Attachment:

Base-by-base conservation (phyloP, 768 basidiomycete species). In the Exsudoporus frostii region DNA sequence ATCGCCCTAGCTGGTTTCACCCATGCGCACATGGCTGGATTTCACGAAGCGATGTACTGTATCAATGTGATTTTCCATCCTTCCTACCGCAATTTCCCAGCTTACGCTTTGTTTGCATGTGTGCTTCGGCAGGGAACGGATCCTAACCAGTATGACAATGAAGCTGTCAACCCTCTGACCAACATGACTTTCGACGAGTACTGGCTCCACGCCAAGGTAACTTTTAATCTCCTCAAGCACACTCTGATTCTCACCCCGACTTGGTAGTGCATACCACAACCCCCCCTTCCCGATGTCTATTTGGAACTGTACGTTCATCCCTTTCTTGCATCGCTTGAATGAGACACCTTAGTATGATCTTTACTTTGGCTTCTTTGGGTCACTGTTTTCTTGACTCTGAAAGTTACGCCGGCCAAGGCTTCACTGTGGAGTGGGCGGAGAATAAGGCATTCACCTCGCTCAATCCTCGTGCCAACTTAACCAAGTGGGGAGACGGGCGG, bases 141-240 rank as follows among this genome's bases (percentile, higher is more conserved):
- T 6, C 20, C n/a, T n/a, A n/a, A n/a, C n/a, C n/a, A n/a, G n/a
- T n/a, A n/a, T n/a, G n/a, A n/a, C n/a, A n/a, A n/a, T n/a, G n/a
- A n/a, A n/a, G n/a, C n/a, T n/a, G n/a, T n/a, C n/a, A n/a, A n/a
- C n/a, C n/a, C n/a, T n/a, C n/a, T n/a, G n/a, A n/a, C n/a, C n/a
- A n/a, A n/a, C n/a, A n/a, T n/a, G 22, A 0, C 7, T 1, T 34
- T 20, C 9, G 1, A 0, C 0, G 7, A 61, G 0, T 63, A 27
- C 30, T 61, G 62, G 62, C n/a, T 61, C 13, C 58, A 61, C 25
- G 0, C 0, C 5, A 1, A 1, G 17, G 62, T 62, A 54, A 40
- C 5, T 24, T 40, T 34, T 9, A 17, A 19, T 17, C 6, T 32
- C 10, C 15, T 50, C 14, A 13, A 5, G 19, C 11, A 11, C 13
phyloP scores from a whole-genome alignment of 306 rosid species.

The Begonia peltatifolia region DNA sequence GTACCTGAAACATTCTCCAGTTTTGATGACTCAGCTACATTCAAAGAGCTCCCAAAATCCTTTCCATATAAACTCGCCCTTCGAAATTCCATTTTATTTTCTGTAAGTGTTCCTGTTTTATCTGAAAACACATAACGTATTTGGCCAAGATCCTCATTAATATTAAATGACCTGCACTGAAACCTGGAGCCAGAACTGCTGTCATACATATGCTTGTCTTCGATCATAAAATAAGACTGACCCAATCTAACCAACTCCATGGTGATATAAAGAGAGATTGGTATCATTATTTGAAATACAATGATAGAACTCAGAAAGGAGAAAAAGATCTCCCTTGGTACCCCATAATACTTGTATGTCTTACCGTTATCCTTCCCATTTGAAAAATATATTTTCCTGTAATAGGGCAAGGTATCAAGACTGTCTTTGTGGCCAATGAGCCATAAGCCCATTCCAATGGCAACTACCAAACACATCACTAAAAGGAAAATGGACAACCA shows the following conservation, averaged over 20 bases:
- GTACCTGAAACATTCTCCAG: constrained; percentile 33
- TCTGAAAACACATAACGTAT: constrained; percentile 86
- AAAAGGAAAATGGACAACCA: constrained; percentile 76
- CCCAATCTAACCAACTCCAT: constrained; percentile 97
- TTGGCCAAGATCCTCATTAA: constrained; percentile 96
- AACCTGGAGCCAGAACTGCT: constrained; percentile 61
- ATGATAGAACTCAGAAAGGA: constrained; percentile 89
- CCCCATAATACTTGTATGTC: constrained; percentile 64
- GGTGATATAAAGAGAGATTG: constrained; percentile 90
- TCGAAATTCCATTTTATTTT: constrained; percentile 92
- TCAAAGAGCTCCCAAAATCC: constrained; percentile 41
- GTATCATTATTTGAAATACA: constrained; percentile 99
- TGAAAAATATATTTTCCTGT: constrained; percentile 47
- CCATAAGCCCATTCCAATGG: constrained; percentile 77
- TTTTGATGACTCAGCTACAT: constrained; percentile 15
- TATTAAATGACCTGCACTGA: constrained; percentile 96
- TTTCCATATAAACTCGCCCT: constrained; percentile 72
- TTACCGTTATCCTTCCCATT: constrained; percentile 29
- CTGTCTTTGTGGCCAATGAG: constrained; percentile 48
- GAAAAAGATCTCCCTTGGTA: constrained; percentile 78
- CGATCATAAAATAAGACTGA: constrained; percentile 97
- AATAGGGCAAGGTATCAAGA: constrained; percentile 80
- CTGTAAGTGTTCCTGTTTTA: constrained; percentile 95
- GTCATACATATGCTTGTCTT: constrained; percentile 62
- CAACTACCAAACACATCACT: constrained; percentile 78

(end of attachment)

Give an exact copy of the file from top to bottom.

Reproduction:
Base-by-base conservation (phyloP, 768 basidiomycete species). In the Exsudoporus frostii region DNA sequence ATCGCCCTAGCTGGTTTCACCCATGCGCACATGGCTGGATTTCACGAAGCGATGTACTGTATCAATGTGATTTTCCATCCTTCCTACCGCAATTTCCCAGCTTACGCTTTGTTTGCATGTGTGCTTCGGCAGGGAACGGATCCTAACCAGTATGACAATGAAGCTGTCAACCCTCTGACCAACATGACTTTCGACGAGTACTGGCTCCACGCCAAGGTAACTTTTAATCTCCTCAAGCACACTCTGATTCTCACCCCGACTTGGTAGTGCATACCACAACCCCCCCTTCCCGATGTCTATTTGGAACTGTACGTTCATCCCTTTCTTGCATCGCTTGAATGAGACACCTTAGTATGATCTTTACTTTGGCTTCTTTGGGTCACTGTTTTCTTGACTCTGAAAGTTACGCCGGCCAAGGCTTCACTGTGGAGTGGGCGGAGAATAAGGCATTCACCTCGCTCAATCCTCGTGCCAACTTAACCAAGTGGGGAGACGGGCGG, bases 141-240 rank as follows among this genome's bases (percentile, higher is more conserved):
- T 6, C 20, C n/a, T n/a, A n/a, A n/a, C n/a, C n/a, A n/a, G n/a
- T n/a, A n/a, T n/a, G n/a, A n/a, C n/a, A n/a, A n/a, T n/a, G n/a
- A n/a, A n/a, G n/a, C n/a, T n/a, G n/a, T n/a, C n/a, A n/a, A n/a
- C n/a, C n/a, C n/a, T n/a, C n/a, T n/a, G n/a, A n/a, C n/a, C n/a
- A n/a, A n/a, C n/a, A n/a, T n/a, G 22, A 0, C 7, T 1, T 34
- T 20, C 9, G 1, A 0, C 0, G 7, A 61, G 0, T 63, A 27
- C 30, T 61, G 62, G 62, C n/a, T 61, C 13, C 58, A 61, C 25
- G 0, C 0, C 5, A 1, A 1, G 17, G 62, T 62, A 54, A 40
- C 5, T 24, T 40, T 34, T 9, A 17, A 19, T 17, C 6, T 32
- C 10, C 15, T 50, C 14, A 13, A 5, G 19, C 11, A 11, C 13
phyloP scores from a whole-genome alignment of 306 rosid species.

The Begonia peltatifolia region DNA sequence GTACCTGAAACATTCTCCAGTTTTGATGACTCAGCTACATTCAAAGAGCTCCCAAAATCCTTTCCATATAAACTCGCCCTTCGAAATTCCATTTTATTTTCTGTAAGTGTTCCTGTTTTATCTGAAAACACATAACGTATTTGGCCAAGATCCTCATTAATATTAAATGACCTGCACTGAAACCTGGAGCCAGAACTGCTGTCATACATATGCTTGTCTTCGATCATAAAATAAGACTGACCCAATCTAACCAACTCCATGGTGATATAAAGAGAGATTGGTATCATTATTTGAAATACAATGATAGAACTCAGAAAGGAGAAAAAGATCTCCCTTGGTACCCCATAATACTTGTATGTCTTACCGTTATCCTTCCCATTTGAAAAATATATTTTCCTGTAATAGGGCAAGGTATCAAGACTGTCTTTGTGGCCAATGAGCCATAAGCCCATTCCAATGGCAACTACCAAACACATCACTAAAAGGAAAATGGACAACCA shows the following conservation, averaged over 20 bases:
- GTACCTGAAACATTCTCCAG: constrained; percentile 33
- TCTGAAAACACATAACGTAT: constrained; percentile 86
- AAAAGGAAAATGGACAACCA: constrained; percentile 76
- CCCAATCTAACCAACTCCAT: constrained; percentile 97
- TTGGCCAAGATCCTCATTAA: constrained; percentile 96
- AACCTGGAGCCAGAACTGCT: constrained; percentile 61
- ATGATAGAACTCAGAAAGGA: constrained; percentile 89
- CCCCATAATACTTGTATGTC: constrained; percentile 64
- GGTGATATAAAGAGAGATTG: constrained; percentile 90
- TCGAAATTCCATTTTATTTT: constrained; percentile 92
- TCAAAGAGCTCCCAAAATCC: constrained; percentile 41
- GTATCATTATTTGAAATACA: constrained; percentile 99
- TGAAAAATATATTTTCCTGT: constrained; percentile 47
- CCATAAGCCCATTCCAATGG: constrained; percentile 77
- TTTTGATGACTCAGCTACAT: constrained; percentile 15
- TATTAAATGACCTGCACTGA: constrained; percentile 96
- TTTCCATATAAACTCGCCCT: constrained; percentile 72
- TTACCGTTATCCTTCCCATT: constrained; percentile 29
- CTGTCTTTGTGGCCAATGAG: constrained; percentile 48
- GAAAAAGATCTCCCTTGGTA: constrained; percentile 78
- CGATCATAAAATAAGACTGA: constrained; percentile 97
- AATAGGGCAAGGTATCAAGA: constrained; percentile 80
- CTGTAAGTGTTCCTGTTTTA: constrained; percentile 95
- GTCATACATATGCTTGTCTT: constrained; percentile 62
- CAACTACCAAACACATCACT: constrained; percentile 78